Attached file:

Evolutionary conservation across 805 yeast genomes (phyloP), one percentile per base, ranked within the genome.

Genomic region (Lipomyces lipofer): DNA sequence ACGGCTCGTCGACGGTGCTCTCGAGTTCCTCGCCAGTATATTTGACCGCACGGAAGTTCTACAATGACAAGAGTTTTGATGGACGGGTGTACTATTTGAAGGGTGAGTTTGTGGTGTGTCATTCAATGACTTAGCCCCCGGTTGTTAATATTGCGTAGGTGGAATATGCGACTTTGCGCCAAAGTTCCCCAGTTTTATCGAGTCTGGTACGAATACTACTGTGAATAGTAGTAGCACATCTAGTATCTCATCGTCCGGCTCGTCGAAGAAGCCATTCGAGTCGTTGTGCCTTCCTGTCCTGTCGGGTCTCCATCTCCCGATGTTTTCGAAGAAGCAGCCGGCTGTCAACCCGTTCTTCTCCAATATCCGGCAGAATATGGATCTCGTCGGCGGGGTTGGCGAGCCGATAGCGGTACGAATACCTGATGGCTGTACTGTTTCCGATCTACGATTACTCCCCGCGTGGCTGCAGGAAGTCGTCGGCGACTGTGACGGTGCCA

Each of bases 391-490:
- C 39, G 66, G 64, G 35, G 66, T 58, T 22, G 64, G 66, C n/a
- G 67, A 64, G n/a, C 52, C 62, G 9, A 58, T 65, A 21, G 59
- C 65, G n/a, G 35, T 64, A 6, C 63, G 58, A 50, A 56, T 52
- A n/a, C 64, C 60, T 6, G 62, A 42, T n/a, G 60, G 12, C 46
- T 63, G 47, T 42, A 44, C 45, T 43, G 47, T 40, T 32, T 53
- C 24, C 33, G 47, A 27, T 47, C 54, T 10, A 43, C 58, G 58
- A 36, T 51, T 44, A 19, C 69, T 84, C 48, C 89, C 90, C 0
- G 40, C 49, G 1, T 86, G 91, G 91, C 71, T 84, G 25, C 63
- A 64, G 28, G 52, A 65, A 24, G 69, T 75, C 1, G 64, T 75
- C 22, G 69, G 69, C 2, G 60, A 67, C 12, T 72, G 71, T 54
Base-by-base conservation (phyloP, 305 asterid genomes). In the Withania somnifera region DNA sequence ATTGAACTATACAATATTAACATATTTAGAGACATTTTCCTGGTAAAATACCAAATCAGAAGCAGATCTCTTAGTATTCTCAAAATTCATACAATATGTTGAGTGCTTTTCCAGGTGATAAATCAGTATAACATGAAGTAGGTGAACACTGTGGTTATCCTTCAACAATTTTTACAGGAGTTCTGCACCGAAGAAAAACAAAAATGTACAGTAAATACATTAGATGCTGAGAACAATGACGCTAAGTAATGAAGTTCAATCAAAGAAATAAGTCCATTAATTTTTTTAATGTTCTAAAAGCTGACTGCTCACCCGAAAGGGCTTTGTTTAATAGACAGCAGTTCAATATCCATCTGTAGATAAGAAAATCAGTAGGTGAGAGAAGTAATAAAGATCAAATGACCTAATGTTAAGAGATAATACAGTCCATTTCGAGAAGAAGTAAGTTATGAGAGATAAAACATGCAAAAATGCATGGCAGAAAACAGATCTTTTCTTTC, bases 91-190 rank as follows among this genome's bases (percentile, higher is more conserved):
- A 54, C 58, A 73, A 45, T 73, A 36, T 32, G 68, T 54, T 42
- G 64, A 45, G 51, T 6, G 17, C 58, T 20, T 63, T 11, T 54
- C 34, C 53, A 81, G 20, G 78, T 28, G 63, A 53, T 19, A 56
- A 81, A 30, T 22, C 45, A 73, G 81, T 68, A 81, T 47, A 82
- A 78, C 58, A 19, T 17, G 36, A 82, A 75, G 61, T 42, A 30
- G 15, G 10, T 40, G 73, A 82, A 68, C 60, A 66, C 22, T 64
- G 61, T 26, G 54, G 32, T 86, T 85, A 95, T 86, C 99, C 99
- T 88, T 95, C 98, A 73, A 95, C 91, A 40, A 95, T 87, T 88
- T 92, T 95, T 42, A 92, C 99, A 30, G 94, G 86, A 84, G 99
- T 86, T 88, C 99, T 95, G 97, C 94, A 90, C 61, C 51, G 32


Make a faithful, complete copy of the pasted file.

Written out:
Evolutionary conservation across 805 yeast genomes (phyloP), one percentile per base, ranked within the genome.

Genomic region (Lipomyces lipofer): DNA sequence ACGGCTCGTCGACGGTGCTCTCGAGTTCCTCGCCAGTATATTTGACCGCACGGAAGTTCTACAATGACAAGAGTTTTGATGGACGGGTGTACTATTTGAAGGGTGAGTTTGTGGTGTGTCATTCAATGACTTAGCCCCCGGTTGTTAATATTGCGTAGGTGGAATATGCGACTTTGCGCCAAAGTTCCCCAGTTTTATCGAGTCTGGTACGAATACTACTGTGAATAGTAGTAGCACATCTAGTATCTCATCGTCCGGCTCGTCGAAGAAGCCATTCGAGTCGTTGTGCCTTCCTGTCCTGTCGGGTCTCCATCTCCCGATGTTTTCGAAGAAGCAGCCGGCTGTCAACCCGTTCTTCTCCAATATCCGGCAGAATATGGATCTCGTCGGCGGGGTTGGCGAGCCGATAGCGGTACGAATACCTGATGGCTGTACTGTTTCCGATCTACGATTACTCCCCGCGTGGCTGCAGGAAGTCGTCGGCGACTGTGACGGTGCCA

Each of bases 391-490:
- C 39, G 66, G 64, G 35, G 66, T 58, T 22, G 64, G 66, C n/a
- G 67, A 64, G n/a, C 52, C 62, G 9, A 58, T 65, A 21, G 59
- C 65, G n/a, G 35, T 64, A 6, C 63, G 58, A 50, A 56, T 52
- A n/a, C 64, C 60, T 6, G 62, A 42, T n/a, G 60, G 12, C 46
- T 63, G 47, T 42, A 44, C 45, T 43, G 47, T 40, T 32, T 53
- C 24, C 33, G 47, A 27, T 47, C 54, T 10, A 43, C 58, G 58
- A 36, T 51, T 44, A 19, C 69, T 84, C 48, C 89, C 90, C 0
- G 40, C 49, G 1, T 86, G 91, G 91, C 71, T 84, G 25, C 63
- A 64, G 28, G 52, A 65, A 24, G 69, T 75, C 1, G 64, T 75
- C 22, G 69, G 69, C 2, G 60, A 67, C 12, T 72, G 71, T 54
Base-by-base conservation (phyloP, 305 asterid genomes). In the Withania somnifera region DNA sequence ATTGAACTATACAATATTAACATATTTAGAGACATTTTCCTGGTAAAATACCAAATCAGAAGCAGATCTCTTAGTATTCTCAAAATTCATACAATATGTTGAGTGCTTTTCCAGGTGATAAATCAGTATAACATGAAGTAGGTGAACACTGTGGTTATCCTTCAACAATTTTTACAGGAGTTCTGCACCGAAGAAAAACAAAAATGTACAGTAAATACATTAGATGCTGAGAACAATGACGCTAAGTAATGAAGTTCAATCAAAGAAATAAGTCCATTAATTTTTTTAATGTTCTAAAAGCTGACTGCTCACCCGAAAGGGCTTTGTTTAATAGACAGCAGTTCAATATCCATCTGTAGATAAGAAAATCAGTAGGTGAGAGAAGTAATAAAGATCAAATGACCTAATGTTAAGAGATAATACAGTCCATTTCGAGAAGAAGTAAGTTATGAGAGATAAAACATGCAAAAATGCATGGCAGAAAACAGATCTTTTCTTTC, bases 91-190 rank as follows among this genome's bases (percentile, higher is more conserved):
- A 54, C 58, A 73, A 45, T 73, A 36, T 32, G 68, T 54, T 42
- G 64, A 45, G 51, T 6, G 17, C 58, T 20, T 63, T 11, T 54
- C 34, C 53, A 81, G 20, G 78, T 28, G 63, A 53, T 19, A 56
- A 81, A 30, T 22, C 45, A 73, G 81, T 68, A 81, T 47, A 82
- A 78, C 58, A 19, T 17, G 36, A 82, A 75, G 61, T 42, A 30
- G 15, G 10, T 40, G 73, A 82, A 68, C 60, A 66, C 22, T 64
- G 61, T 26, G 54, G 32, T 86, T 85, A 95, T 86, C 99, C 99
- T 88, T 95, C 98, A 73, A 95, C 91, A 40, A 95, T 87, T 88
- T 92, T 95, T 42, A 92, C 99, A 30, G 94, G 86, A 84, G 99
- T 86, T 88, C 99, T 95, G 97, C 94, A 90, C 61, C 51, G 32